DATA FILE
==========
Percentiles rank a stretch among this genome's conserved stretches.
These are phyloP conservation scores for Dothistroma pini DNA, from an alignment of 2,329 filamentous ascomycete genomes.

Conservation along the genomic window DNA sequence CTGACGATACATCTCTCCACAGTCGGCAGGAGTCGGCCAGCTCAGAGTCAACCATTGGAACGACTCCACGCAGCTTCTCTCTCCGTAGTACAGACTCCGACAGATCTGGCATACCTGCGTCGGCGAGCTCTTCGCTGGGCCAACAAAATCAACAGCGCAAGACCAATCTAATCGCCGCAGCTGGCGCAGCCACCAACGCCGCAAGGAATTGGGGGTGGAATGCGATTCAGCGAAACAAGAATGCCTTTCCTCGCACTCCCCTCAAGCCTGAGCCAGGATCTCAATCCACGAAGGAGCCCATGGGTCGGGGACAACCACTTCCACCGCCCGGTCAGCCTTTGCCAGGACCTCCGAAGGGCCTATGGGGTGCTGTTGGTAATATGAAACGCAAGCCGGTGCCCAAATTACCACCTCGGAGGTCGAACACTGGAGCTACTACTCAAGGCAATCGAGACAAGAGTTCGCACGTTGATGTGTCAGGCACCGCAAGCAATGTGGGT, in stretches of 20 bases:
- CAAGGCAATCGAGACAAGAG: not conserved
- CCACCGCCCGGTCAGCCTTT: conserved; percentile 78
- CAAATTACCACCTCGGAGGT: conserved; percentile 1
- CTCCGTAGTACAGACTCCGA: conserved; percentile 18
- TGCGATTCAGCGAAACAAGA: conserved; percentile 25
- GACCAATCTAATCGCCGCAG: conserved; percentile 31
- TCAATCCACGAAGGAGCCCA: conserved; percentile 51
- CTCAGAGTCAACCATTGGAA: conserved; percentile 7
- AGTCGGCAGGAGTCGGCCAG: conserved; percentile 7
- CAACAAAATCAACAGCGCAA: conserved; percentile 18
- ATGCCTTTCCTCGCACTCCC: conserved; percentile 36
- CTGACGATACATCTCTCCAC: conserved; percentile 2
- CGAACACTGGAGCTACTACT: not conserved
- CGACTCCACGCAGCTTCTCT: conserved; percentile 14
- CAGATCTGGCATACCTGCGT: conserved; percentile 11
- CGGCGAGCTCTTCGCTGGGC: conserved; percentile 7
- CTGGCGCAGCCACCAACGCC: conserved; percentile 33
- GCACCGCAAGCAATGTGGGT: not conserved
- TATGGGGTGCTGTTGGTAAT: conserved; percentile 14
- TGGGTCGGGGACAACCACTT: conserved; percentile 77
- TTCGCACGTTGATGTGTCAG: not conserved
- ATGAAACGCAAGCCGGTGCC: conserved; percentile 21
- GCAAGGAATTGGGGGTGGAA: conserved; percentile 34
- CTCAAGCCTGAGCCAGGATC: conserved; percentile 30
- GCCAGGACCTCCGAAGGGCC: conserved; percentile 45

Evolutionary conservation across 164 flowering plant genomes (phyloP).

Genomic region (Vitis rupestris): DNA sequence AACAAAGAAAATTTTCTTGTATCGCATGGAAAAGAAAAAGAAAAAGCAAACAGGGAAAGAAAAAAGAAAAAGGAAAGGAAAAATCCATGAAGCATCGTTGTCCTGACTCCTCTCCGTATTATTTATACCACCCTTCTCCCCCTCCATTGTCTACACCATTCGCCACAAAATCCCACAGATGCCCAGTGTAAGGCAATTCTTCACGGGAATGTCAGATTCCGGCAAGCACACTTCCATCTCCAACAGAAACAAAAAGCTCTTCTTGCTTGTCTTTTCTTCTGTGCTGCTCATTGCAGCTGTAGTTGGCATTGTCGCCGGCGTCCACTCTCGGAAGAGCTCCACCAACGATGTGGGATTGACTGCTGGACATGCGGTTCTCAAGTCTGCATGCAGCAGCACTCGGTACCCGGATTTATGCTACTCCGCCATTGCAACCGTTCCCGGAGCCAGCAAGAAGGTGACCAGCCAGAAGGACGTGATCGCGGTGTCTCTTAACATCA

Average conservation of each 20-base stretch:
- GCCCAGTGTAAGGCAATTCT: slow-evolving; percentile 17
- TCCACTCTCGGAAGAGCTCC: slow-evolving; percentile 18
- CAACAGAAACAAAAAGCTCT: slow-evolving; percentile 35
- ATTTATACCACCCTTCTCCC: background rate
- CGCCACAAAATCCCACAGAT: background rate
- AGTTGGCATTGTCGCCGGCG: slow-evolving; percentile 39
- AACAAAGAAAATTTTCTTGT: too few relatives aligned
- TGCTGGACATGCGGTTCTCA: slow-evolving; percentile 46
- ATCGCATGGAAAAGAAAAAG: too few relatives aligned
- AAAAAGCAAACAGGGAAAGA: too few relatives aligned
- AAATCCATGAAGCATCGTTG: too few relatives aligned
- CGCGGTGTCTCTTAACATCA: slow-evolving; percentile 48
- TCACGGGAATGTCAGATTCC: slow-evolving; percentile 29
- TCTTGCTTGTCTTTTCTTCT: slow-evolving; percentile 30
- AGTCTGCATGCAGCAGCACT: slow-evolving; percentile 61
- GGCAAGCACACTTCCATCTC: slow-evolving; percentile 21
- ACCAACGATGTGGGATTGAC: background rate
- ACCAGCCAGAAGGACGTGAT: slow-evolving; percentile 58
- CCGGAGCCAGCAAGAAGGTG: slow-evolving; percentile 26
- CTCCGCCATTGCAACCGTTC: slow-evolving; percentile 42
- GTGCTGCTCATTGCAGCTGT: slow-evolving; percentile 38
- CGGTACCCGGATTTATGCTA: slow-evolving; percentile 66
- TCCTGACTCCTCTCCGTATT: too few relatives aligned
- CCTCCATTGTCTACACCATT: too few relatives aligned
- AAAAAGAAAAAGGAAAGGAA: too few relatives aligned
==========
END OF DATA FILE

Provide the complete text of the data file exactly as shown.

Percentiles rank a stretch among this genome's conserved stretches.
These are phyloP conservation scores for Dothistroma pini DNA, from an alignment of 2,329 filamentous ascomycete genomes.

Conservation along the genomic window DNA sequence CTGACGATACATCTCTCCACAGTCGGCAGGAGTCGGCCAGCTCAGAGTCAACCATTGGAACGACTCCACGCAGCTTCTCTCTCCGTAGTACAGACTCCGACAGATCTGGCATACCTGCGTCGGCGAGCTCTTCGCTGGGCCAACAAAATCAACAGCGCAAGACCAATCTAATCGCCGCAGCTGGCGCAGCCACCAACGCCGCAAGGAATTGGGGGTGGAATGCGATTCAGCGAAACAAGAATGCCTTTCCTCGCACTCCCCTCAAGCCTGAGCCAGGATCTCAATCCACGAAGGAGCCCATGGGTCGGGGACAACCACTTCCACCGCCCGGTCAGCCTTTGCCAGGACCTCCGAAGGGCCTATGGGGTGCTGTTGGTAATATGAAACGCAAGCCGGTGCCCAAATTACCACCTCGGAGGTCGAACACTGGAGCTACTACTCAAGGCAATCGAGACAAGAGTTCGCACGTTGATGTGTCAGGCACCGCAAGCAATGTGGGT, in stretches of 20 bases:
- CAAGGCAATCGAGACAAGAG: not conserved
- CCACCGCCCGGTCAGCCTTT: conserved; percentile 78
- CAAATTACCACCTCGGAGGT: conserved; percentile 1
- CTCCGTAGTACAGACTCCGA: conserved; percentile 18
- TGCGATTCAGCGAAACAAGA: conserved; percentile 25
- GACCAATCTAATCGCCGCAG: conserved; percentile 31
- TCAATCCACGAAGGAGCCCA: conserved; percentile 51
- CTCAGAGTCAACCATTGGAA: conserved; percentile 7
- AGTCGGCAGGAGTCGGCCAG: conserved; percentile 7
- CAACAAAATCAACAGCGCAA: conserved; percentile 18
- ATGCCTTTCCTCGCACTCCC: conserved; percentile 36
- CTGACGATACATCTCTCCAC: conserved; percentile 2
- CGAACACTGGAGCTACTACT: not conserved
- CGACTCCACGCAGCTTCTCT: conserved; percentile 14
- CAGATCTGGCATACCTGCGT: conserved; percentile 11
- CGGCGAGCTCTTCGCTGGGC: conserved; percentile 7
- CTGGCGCAGCCACCAACGCC: conserved; percentile 33
- GCACCGCAAGCAATGTGGGT: not conserved
- TATGGGGTGCTGTTGGTAAT: conserved; percentile 14
- TGGGTCGGGGACAACCACTT: conserved; percentile 77
- TTCGCACGTTGATGTGTCAG: not conserved
- ATGAAACGCAAGCCGGTGCC: conserved; percentile 21
- GCAAGGAATTGGGGGTGGAA: conserved; percentile 34
- CTCAAGCCTGAGCCAGGATC: conserved; percentile 30
- GCCAGGACCTCCGAAGGGCC: conserved; percentile 45

Evolutionary conservation across 164 flowering plant genomes (phyloP).

Genomic region (Vitis rupestris): DNA sequence AACAAAGAAAATTTTCTTGTATCGCATGGAAAAGAAAAAGAAAAAGCAAACAGGGAAAGAAAAAAGAAAAAGGAAAGGAAAAATCCATGAAGCATCGTTGTCCTGACTCCTCTCCGTATTATTTATACCACCCTTCTCCCCCTCCATTGTCTACACCATTCGCCACAAAATCCCACAGATGCCCAGTGTAAGGCAATTCTTCACGGGAATGTCAGATTCCGGCAAGCACACTTCCATCTCCAACAGAAACAAAAAGCTCTTCTTGCTTGTCTTTTCTTCTGTGCTGCTCATTGCAGCTGTAGTTGGCATTGTCGCCGGCGTCCACTCTCGGAAGAGCTCCACCAACGATGTGGGATTGACTGCTGGACATGCGGTTCTCAAGTCTGCATGCAGCAGCACTCGGTACCCGGATTTATGCTACTCCGCCATTGCAACCGTTCCCGGAGCCAGCAAGAAGGTGACCAGCCAGAAGGACGTGATCGCGGTGTCTCTTAACATCA

Average conservation of each 20-base stretch:
- GCCCAGTGTAAGGCAATTCT: slow-evolving; percentile 17
- TCCACTCTCGGAAGAGCTCC: slow-evolving; percentile 18
- CAACAGAAACAAAAAGCTCT: slow-evolving; percentile 35
- ATTTATACCACCCTTCTCCC: background rate
- CGCCACAAAATCCCACAGAT: background rate
- AGTTGGCATTGTCGCCGGCG: slow-evolving; percentile 39
- AACAAAGAAAATTTTCTTGT: too few relatives aligned
- TGCTGGACATGCGGTTCTCA: slow-evolving; percentile 46
- ATCGCATGGAAAAGAAAAAG: too few relatives aligned
- AAAAAGCAAACAGGGAAAGA: too few relatives aligned
- AAATCCATGAAGCATCGTTG: too few relatives aligned
- CGCGGTGTCTCTTAACATCA: slow-evolving; percentile 48
- TCACGGGAATGTCAGATTCC: slow-evolving; percentile 29
- TCTTGCTTGTCTTTTCTTCT: slow-evolving; percentile 30
- AGTCTGCATGCAGCAGCACT: slow-evolving; percentile 61
- GGCAAGCACACTTCCATCTC: slow-evolving; percentile 21
- ACCAACGATGTGGGATTGAC: background rate
- ACCAGCCAGAAGGACGTGAT: slow-evolving; percentile 58
- CCGGAGCCAGCAAGAAGGTG: slow-evolving; percentile 26
- CTCCGCCATTGCAACCGTTC: slow-evolving; percentile 42
- GTGCTGCTCATTGCAGCTGT: slow-evolving; percentile 38
- CGGTACCCGGATTTATGCTA: slow-evolving; percentile 66
- TCCTGACTCCTCTCCGTATT: too few relatives aligned
- CCTCCATTGTCTACACCATT: too few relatives aligned
- AAAAAGAAAAAGGAAAGGAA: too few relatives aligned